If a golfer were trying to correct her slice, she wouldn’t expect to fix it simply by buying the newest and most expensive golf club. Understanding her stature, swing path and preferences is key to fixing underlying issues and developing a better overall swing.
The same goes for complex supply chains, which are interconnected ecosystems that demand human guidance and context at every turn.
Without a doubt, global supply chains are overstressed due to a raft of recent challenges, including COVID-19-induced panic buying, production shortages, and logistics nightmares like the Suez Canal blockage.
But these challenges aren’t new, according to a recent report from Ernst & Young. COVID-19 simply accelerated and magnified existing issues, hampering the multi-party supply chain. As a result of the renewed focus on the global supply chain due to the pandemic, interest in autonomous and digital innovations to streamline workflow and optimize operations have been steadily rising in popularity over the past 18 months.
Simply investing in artificial intelligence and other emerging technology, however, isn’t enough to solve the underlying issues throughout the multi-party supply chain. Instead of playing buzzword bingo and expecting technology to solve every problem, businesses should look to their people and processes in tandem with innovative technologies to lead to real supply chain transformation.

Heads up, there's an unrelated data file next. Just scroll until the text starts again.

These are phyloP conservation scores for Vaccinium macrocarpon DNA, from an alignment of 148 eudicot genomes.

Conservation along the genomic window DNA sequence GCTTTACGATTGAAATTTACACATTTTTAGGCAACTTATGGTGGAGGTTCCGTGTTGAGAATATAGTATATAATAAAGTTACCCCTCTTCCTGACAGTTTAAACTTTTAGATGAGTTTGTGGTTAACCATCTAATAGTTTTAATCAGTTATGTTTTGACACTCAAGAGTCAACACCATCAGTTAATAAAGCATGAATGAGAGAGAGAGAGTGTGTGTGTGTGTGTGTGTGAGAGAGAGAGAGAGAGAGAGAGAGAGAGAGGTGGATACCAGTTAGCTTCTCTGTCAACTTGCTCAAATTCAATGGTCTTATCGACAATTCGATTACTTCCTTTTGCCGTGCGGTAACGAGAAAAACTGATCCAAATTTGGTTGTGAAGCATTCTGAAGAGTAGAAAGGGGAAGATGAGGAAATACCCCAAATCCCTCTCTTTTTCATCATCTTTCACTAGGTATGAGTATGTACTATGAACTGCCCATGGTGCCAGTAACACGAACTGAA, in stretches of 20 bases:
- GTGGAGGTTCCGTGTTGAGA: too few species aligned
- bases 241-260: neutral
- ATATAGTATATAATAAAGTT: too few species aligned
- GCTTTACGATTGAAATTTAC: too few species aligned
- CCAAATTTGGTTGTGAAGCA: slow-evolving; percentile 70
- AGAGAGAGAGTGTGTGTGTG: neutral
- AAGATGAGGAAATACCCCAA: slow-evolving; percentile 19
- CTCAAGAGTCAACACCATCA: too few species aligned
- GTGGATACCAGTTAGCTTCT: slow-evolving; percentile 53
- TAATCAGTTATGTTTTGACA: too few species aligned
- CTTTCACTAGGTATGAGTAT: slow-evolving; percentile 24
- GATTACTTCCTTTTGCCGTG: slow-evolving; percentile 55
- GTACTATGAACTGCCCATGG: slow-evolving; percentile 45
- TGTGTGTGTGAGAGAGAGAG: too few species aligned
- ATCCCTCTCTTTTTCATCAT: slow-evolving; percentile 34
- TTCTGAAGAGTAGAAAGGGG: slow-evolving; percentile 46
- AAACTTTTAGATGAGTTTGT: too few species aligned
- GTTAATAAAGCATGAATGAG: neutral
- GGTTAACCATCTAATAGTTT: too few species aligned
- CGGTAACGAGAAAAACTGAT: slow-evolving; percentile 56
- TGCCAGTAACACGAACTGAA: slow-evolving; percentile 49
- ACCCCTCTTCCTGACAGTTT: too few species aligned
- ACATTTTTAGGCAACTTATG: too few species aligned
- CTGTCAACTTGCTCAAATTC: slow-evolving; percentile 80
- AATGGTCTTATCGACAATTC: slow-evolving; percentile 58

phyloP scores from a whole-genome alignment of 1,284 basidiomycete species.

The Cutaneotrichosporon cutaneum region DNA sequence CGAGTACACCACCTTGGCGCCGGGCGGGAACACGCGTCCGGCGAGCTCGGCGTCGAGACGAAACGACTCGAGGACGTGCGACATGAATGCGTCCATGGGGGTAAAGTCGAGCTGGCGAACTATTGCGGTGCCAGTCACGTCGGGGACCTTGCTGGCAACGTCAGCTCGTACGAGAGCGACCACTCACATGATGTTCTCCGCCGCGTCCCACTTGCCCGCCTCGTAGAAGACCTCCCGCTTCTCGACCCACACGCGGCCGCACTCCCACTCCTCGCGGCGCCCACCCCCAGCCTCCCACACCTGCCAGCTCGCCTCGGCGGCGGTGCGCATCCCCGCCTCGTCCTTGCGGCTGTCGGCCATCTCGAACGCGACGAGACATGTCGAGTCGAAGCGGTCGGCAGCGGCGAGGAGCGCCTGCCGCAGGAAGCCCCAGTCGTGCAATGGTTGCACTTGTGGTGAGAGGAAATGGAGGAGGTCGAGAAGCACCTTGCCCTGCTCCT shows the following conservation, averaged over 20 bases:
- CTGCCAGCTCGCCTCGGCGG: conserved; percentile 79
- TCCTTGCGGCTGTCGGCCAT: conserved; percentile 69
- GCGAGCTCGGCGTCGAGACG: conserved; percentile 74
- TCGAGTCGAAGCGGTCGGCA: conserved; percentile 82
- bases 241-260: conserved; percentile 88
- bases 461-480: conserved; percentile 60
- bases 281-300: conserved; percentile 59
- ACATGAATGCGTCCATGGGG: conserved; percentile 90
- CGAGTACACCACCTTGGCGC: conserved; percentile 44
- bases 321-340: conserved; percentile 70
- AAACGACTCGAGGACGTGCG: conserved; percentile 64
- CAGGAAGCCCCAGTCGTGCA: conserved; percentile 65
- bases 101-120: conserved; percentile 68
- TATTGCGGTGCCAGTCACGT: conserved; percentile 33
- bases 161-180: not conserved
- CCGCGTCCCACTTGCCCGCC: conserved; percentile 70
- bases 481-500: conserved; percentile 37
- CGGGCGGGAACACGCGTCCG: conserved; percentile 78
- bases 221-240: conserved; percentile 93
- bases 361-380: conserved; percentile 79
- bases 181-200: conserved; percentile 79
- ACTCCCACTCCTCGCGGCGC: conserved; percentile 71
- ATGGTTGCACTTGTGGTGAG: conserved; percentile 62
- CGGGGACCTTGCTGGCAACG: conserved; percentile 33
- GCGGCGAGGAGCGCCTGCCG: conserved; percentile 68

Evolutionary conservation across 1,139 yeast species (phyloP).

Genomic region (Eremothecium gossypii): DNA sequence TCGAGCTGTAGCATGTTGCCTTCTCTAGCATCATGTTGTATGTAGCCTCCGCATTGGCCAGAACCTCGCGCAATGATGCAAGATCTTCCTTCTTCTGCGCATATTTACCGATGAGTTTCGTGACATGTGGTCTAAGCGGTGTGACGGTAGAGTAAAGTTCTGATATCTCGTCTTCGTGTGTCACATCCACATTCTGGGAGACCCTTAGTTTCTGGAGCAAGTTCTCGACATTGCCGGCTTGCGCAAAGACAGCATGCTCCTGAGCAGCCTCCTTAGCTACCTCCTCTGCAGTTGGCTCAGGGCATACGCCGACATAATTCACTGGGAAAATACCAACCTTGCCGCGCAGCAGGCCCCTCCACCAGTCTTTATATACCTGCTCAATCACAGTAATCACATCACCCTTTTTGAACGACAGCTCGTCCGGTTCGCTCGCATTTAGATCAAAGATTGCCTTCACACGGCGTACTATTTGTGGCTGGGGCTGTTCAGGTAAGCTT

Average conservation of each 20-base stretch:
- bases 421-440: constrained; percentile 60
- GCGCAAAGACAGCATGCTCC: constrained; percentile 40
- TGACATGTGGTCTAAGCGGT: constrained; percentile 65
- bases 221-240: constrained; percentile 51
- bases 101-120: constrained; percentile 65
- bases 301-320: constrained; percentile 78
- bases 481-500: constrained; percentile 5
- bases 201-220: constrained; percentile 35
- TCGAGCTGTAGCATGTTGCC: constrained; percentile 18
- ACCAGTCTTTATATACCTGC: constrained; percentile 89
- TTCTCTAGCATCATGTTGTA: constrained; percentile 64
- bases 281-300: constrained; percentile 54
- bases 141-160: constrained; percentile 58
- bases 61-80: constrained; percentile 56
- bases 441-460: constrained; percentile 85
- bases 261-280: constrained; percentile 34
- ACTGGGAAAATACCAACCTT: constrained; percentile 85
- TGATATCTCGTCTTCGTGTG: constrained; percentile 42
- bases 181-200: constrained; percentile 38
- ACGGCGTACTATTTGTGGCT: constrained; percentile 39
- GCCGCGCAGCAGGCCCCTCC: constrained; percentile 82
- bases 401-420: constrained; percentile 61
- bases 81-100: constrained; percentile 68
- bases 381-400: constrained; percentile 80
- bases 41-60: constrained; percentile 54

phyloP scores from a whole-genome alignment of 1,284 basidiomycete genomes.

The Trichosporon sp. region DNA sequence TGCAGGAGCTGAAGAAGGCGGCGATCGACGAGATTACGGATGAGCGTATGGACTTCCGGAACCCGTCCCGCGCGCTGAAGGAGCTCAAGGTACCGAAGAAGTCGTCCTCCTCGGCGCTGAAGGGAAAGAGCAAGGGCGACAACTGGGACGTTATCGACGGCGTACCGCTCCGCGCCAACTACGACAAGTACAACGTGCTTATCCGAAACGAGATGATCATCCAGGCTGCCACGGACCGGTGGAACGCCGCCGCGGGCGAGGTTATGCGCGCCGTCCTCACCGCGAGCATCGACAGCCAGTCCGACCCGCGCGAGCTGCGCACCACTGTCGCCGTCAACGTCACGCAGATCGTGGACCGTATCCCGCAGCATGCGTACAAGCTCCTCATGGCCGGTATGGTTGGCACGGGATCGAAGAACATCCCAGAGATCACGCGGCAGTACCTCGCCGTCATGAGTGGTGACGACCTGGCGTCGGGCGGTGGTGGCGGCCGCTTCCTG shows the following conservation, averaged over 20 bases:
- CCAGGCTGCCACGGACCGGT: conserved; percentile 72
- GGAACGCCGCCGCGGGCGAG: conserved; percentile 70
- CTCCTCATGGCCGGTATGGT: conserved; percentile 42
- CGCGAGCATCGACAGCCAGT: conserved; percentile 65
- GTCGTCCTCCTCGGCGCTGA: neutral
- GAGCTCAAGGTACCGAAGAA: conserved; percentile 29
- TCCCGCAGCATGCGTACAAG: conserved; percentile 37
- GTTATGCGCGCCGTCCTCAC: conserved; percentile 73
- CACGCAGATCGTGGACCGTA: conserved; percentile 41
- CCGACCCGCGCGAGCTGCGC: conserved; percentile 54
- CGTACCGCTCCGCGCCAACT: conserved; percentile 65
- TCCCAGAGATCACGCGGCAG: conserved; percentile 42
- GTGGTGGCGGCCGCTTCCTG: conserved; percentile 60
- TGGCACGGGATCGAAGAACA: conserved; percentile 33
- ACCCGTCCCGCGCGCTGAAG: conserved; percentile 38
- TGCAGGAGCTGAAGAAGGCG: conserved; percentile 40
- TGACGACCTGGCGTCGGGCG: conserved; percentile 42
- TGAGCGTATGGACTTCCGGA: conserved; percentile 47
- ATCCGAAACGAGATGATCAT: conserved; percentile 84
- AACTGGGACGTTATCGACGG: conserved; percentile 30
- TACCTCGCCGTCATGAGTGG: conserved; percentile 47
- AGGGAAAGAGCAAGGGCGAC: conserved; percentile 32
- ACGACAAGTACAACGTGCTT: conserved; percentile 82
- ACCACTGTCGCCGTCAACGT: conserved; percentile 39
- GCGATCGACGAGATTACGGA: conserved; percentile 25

A Need for Context
The acceleration of cloud-based technology brings a far more expansive and much-needed connected view of the supply chain. The Ernst & Young report found that increased visibility is the number-one priority for businesses over the next 12-36 months. It also revealed that increased automation (63%) and investments in AI and machine learning (37% already deployed, 36% planning to use them soon) are among the measures that companies are taking to help their workers utilize digital technologies.
Also contributing to this shift are the digital freight forwarders, marketplaces and other startups that are disrupting logistics and changing the way that companies transact and physically move goods around the world.
With all this technology, there’s a larger need for context in whatever area of operations companies are aiming to address. This involves understanding the way that people in the supply chain work, as well as knowing exactly what it is you’re trying to transform. Transformation doesn’t have to be so massive that it becomes cost-prohibitive or sucks up too many resources.
Similarly, new technology must be equipped to consider the larger supply chain ecosystem. Some 80% of all information needed to run supply chain operations is external, living with suppliers, logistics service providers, warehouses, consolidation facilities and banks. All these businesses have unique needs, and address them with their own set of technologies and processes.
When there are disruptions, technology should enable shared responsibility among companies across the supply chain. With a human-centric approach to digital supply chain transformation, technology can enable shared responsibility among partners when disruptions occur, and actions to resolve them can be taken more quickly.
How to Organize Transformation
While it’s clear that the pandemic has accelerated digital transformation, putting humans at the center of these efforts is key to long-term success. But what exactly does a “human-centric” approach mean? To find out, companies must be prepared to “get a little dirty” by sorting through all of their messy data, and account for the human interactions that allow them to better understand policies and processes within operations. These include e-mails, phone calls, spreadsheets, and manual processes that move cargo around the planet.